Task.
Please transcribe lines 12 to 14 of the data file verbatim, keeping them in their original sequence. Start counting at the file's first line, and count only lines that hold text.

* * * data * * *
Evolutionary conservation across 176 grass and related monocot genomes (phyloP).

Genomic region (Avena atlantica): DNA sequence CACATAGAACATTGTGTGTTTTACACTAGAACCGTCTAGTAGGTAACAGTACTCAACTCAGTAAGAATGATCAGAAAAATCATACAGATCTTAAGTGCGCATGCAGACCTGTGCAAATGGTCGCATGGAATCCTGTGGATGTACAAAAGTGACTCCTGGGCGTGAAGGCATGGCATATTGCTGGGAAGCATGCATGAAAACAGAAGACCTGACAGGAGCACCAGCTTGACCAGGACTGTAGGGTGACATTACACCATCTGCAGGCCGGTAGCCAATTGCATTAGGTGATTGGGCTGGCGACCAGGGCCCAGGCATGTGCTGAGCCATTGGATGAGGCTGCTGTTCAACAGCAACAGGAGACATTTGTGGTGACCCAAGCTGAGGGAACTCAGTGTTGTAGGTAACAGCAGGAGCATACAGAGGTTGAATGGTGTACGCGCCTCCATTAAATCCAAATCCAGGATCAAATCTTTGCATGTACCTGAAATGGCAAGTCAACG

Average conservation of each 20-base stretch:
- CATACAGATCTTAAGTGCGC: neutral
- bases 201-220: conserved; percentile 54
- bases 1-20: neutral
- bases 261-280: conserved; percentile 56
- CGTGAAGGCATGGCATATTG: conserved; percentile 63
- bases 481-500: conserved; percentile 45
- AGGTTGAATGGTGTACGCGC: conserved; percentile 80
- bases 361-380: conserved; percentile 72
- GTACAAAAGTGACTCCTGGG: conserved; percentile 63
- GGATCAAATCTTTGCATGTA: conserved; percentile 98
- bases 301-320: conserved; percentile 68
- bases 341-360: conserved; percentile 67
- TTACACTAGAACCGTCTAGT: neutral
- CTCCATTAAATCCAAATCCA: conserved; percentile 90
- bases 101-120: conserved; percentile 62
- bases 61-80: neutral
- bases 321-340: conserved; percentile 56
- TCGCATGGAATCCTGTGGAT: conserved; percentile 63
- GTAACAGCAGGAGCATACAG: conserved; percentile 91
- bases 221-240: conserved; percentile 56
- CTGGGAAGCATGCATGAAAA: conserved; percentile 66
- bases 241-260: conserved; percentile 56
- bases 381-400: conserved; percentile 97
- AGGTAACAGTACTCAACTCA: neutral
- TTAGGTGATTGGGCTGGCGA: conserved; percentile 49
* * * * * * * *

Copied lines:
- GTACAAAAGTGACTCCTGGG: conserved; percentile 63
- GGATCAAATCTTTGCATGTA: conserved; percentile 98
- bases 301-320: conserved; percentile 68